A substantial amount of the job hunting process is geared towards the employer finding about you- from CVs and personality tests to interview questions and assessment centres. All of these exercises are used by employers to discover what kind of person you are and how you will fit into the company or role. But, accepting a job offer is just as big a deal for you as it is for the employer. You need to know a lot about them before you decide to accept an offer, or even apply. This blog post aims to give you a starting point on where to find out the key information about employers.
Getting to know a company is about more than simply being able to impress in an interview; it’s also about finding out if they impress YOU enough to make you want to be part of their team.
Before you make an application you need to be aware of the company’s practices and values, as well as what you’re individual role will entail. This way you can be sure not only that, you are the right fit for the job, but that it’s the right fit for you. Employers will test you on your understanding of the role through various types of questions and tasks. Having an awareness of the competencies (e.g. proficiency in MS Office, excellent written and verbal skills) and logistics (e.g. hours and what tasks you’re required to complete in what timeframe) will increase your chance of ending up in a role that you’re happy with.
It is rare that the organisation you’re applying to is one of a kind, in terms of what they do. But, they would argue that they are, in terms of how they do what they do. You need to be aware of the USP of the organisation which you are applying to. This is something you’ll undoubtedly be asked about in an interview through questions such as, ‘Why do you want to work for us?’ Simply stating that you are interested in their embrace of digital media is unlikely to be enough when it’s easier to spot the brand that hasn’t gone digital. Think about how they differ from competitors who have done the same, what’s their edge?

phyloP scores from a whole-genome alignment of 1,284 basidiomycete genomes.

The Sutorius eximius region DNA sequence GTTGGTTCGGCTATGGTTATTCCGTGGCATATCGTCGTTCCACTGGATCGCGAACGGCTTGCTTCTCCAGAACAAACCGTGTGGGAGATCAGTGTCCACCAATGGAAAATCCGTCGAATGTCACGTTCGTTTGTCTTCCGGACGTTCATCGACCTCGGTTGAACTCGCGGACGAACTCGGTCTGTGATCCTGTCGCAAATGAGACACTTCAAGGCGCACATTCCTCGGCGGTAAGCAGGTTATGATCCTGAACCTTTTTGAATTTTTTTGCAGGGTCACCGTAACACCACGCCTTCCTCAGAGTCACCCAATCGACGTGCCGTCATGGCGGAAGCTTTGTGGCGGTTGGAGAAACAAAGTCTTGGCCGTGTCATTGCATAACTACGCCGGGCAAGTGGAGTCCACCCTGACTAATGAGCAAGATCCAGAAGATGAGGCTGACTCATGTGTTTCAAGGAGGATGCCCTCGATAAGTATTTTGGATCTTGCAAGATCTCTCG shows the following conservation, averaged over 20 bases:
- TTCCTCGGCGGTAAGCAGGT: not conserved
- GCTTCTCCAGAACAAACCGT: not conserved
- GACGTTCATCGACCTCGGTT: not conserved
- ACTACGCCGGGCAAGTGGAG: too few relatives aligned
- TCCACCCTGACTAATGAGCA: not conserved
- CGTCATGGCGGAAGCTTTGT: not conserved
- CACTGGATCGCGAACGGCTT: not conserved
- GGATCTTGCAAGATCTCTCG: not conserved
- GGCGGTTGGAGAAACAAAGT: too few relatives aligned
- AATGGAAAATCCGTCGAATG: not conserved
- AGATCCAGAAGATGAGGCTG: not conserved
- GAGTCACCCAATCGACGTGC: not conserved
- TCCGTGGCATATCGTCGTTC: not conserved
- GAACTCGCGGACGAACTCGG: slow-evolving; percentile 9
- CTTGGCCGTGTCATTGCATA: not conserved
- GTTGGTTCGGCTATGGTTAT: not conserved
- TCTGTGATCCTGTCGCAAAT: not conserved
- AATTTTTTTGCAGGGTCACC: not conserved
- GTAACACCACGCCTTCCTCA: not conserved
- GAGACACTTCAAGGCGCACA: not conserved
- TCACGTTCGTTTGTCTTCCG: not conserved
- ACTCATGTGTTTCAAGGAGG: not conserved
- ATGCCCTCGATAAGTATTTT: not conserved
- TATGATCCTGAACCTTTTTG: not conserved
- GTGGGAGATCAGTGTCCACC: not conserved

How to find out the juicy stuff
USP’s are usually quite easy to uncover, as a company will be keen to market themselves as one of a kind to customers and clients. Identifying them will also help you to gage where the employer fits in amongst its rivals and within the sector as a whole. Giving you that well sought after commercial awareness.
- Company websites- These will probably be your first point of call. The amount of information you can glean from a company’s website varies, some may prove more useful than others. Remember information found here alone and regurgitated will not be enough to make you stand out over other candidates, who are likely to have read the same thing.
- Social media- Twitter is your best bet for finding out organisations’ reactions to real time events and developments within the sector. You can also engage with potential employers online via LinkedIn and Facebook.
**Remember to act professionally when engaging with employers online. With only 140 characters at your disposal on Twitter, it can be tempting to slip into text speak. However, although many users (including employers) will abbreviate words; keeping your points concise will help ensure that your message doesn’t get lost in cyberspace translation.
- Careers sites- Career guidance sites like ours are a great place to find out extra information about employers. These sites often feature expert Q&As or company specific posts. This way you can gain insider info on a wide range of professions.
- Events and networking- Attending events and meeting people who work for the company you’re interested in is a great way to discover hidden gems of information. You also have the chance to ask personalised questions about specific roles or company activities. In your application or interview you can mention meeting a representative of the organisation and what effect it had on you.
- News and business publications- Regularly reading journals, magazines and newspapers which feature news and information about the sector and employers will give you an understanding of the organisation and market.
The more research you do the better you’ll be able to convince employers that you’re the right person for the job. You will also increase your chances of being able to pose exciting and original questions when you meet representatives or are asked at interview, ‘do you have any questions for us?’